Monster's had a ball in US

Hollywood animatronics is returning to the Gold Coast following a two-year exhibition of the US.

‘How to Make a Monster — the art and technology of animatronics’ is the first Australian museum exhibition to tour America and features the work of John Cox – the Gold Coast-based 1995 Visual Effects Academy Award winner for Babe.

The ‘behind the scenes’ showcase explores the skills and processes involved in bringing creatures from the written page to the silver screen. It covers subjects including creative writing, drawing, design and sculpture through to engineering and computer effects.

Participants dabbled first hand at ‘directing’ a dinosaur, touched alien guts from Pitch Black, inspected Inspector Gadget’s gadgets, greeted a Gillman and even manoeuvred mermaid tails.

The tour was organised by John Cox Creature Workshop project coordinator Julie Anderson. It took four years of nurturing and visiting venues to break into the tightly-held US market. The road show was with the support of the Export Market Development Grant, Queensland Trade Office and Arts Queensland. The exhibition rolled back into Queensland in four, 13m containers.

The Molendinar-based special effects company has endured a tough filmic hiatus as the industry worldwide contracted over the past couple of years. It specialises in the concept, design and manufacture of fantasy creatures, characters and realistic looking animals. The Bundy Bear is one such creature.

Large-scale projects include the terrifying crocodile in the Australian feature Rogue and the creature crew for Walden Media’s Nim’s Island. Add to that an impressive resume that also includes Racing Stripes, Peter Pan and Crocodile Dundee in LA, and it’s tough to conceive the notion that Cox does not have film work ticking over the way he did in the late 1990s.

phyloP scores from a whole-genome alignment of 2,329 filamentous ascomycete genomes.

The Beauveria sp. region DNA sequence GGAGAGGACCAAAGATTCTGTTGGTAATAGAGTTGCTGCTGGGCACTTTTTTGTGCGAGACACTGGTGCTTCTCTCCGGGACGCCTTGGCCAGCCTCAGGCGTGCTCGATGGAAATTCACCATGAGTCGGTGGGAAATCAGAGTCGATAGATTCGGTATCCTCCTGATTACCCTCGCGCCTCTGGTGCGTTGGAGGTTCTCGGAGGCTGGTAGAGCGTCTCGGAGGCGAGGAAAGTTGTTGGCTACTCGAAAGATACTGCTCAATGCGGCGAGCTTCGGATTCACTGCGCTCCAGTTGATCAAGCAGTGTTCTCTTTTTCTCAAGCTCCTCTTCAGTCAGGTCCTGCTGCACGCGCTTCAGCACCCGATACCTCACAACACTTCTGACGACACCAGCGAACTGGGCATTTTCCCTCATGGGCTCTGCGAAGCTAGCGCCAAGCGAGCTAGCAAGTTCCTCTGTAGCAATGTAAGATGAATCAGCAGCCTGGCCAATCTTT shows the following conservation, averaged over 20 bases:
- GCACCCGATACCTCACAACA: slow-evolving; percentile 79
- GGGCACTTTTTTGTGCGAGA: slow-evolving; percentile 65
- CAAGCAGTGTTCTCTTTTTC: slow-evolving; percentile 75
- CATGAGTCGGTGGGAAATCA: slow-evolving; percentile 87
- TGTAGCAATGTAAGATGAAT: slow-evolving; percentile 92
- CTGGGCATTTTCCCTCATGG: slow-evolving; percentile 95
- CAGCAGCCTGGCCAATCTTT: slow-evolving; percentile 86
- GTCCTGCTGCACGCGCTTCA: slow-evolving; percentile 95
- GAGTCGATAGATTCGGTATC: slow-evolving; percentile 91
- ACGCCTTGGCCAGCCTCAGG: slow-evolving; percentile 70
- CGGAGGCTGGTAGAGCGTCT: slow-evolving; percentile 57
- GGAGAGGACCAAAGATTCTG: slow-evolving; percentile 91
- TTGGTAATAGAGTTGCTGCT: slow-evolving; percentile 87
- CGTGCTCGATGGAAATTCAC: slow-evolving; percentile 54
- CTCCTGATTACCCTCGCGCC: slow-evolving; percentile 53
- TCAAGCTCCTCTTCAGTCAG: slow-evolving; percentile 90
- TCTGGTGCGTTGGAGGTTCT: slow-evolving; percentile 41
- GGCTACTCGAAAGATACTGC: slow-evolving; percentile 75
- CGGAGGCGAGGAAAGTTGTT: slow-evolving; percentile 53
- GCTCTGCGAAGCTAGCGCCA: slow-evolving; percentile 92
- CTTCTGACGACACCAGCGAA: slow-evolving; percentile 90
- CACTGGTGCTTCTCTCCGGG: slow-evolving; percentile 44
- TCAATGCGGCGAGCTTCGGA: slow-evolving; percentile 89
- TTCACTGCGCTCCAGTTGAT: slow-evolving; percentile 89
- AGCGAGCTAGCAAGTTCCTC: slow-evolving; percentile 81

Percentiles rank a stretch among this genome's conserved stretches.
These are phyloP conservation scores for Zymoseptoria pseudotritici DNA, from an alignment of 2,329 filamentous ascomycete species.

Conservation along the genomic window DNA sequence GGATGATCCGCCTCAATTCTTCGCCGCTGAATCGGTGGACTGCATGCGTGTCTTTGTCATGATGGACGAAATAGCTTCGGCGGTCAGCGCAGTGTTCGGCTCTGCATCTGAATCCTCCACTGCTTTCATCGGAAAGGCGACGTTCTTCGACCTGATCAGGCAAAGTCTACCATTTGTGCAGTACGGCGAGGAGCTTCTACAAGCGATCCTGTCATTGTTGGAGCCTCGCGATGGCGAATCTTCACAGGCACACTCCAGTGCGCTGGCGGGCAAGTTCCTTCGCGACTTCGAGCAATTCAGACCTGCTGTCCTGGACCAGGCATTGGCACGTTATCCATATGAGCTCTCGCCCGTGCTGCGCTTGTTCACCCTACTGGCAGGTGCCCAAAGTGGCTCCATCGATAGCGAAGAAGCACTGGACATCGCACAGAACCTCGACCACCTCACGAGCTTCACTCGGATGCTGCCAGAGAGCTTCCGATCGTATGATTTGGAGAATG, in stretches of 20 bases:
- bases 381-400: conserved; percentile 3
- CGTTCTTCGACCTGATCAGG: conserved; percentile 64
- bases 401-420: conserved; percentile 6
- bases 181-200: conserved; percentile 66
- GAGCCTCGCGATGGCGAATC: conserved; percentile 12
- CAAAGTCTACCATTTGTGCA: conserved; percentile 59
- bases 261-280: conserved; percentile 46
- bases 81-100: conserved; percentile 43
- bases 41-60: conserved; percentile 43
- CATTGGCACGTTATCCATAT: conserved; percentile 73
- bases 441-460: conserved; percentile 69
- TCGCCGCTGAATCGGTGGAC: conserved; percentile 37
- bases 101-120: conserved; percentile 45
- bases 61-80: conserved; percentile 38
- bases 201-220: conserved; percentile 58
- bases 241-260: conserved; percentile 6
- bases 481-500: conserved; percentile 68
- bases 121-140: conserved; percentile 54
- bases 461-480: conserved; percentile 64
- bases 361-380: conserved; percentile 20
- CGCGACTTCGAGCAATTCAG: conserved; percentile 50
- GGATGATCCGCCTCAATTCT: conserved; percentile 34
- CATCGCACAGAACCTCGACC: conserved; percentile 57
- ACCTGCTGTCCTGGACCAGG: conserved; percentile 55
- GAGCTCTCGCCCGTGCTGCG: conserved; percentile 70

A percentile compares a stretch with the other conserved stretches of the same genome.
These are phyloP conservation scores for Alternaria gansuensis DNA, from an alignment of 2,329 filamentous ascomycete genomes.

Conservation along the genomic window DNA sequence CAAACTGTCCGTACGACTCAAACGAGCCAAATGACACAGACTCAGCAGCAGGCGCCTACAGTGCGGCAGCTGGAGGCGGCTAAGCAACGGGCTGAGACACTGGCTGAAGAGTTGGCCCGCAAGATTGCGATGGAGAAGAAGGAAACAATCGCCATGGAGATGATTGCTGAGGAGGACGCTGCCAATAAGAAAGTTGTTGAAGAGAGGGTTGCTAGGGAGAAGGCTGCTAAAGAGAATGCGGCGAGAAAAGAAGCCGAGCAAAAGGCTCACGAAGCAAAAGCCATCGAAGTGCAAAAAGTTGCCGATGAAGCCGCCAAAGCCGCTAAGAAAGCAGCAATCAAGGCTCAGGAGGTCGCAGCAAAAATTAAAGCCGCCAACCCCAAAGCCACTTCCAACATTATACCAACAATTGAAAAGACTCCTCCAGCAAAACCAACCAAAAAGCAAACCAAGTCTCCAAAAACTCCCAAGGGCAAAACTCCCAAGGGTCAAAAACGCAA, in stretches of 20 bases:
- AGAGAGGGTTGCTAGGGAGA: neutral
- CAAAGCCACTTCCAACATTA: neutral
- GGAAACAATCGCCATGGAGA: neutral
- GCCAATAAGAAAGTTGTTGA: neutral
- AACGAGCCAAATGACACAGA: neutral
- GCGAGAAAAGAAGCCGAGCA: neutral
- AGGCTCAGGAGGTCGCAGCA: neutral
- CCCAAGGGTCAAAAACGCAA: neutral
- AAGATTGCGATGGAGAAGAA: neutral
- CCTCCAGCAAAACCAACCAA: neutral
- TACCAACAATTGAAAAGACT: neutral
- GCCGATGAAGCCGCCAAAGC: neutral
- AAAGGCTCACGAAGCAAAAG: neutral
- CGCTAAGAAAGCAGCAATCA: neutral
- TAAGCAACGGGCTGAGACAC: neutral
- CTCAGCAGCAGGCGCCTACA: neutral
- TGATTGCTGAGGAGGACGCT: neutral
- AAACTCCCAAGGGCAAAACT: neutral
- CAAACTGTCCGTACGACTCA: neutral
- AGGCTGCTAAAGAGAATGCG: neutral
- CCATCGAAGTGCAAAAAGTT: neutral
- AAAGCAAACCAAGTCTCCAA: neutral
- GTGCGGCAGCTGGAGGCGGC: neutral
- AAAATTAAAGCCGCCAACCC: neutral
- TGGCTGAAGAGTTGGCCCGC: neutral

“All I can do is be optimistic. Last year was mediocre, the year before was pretty terrible, but we are hopeful that a few big projects are on their way,” says Cox, a voting member of the Academy of Motion Picture Arts and Sciences.

“It has been pretty disappointing, but at the start of this was the writer’s strike just before the Oscars in 2008. Actor contracts were up for consideration in June 2008 and the studios held off green-lighting and any productions until those issues were resolved. Then the GFC hit and it took a further 11 months before the actor’s guild (SAG) could resolve the issue.”

A high Aussie dollar is also a deterrent but Cox is hopeful that once it drops to around 86c against the greenback, a return of international films to the Coast is a possibility.

He says the industry and the calibre films have come a long way since audiences world-wide wide fell in love with Babe, the pet pig that he created in his Molendinar shed more than 15 years ago.

He also believes that Avatar should have taken the major gong for best picture last month at Academy Awards.

“Effects have come so far. Films like Avatar are flawless with 3D animation. Most of the characters are digitally controlled so they can come up close to the lens and it doesn’t hurt your eyes, unlike live action when it’s consistently in your face. It’s hard to believe how far technology has come since Babe and how quickly that time has gone.”

The Gold Coast film industry is hedging its bets on the arrival of Warner Bros’ film Battleship, earmarked for pre-production at Warner Bros Coomera studios next month.

Southern crews, largely out of work since the filming of Baz Luhrmann’s Australia, are expected to inundate the Coast and to compete for work with the local industry.

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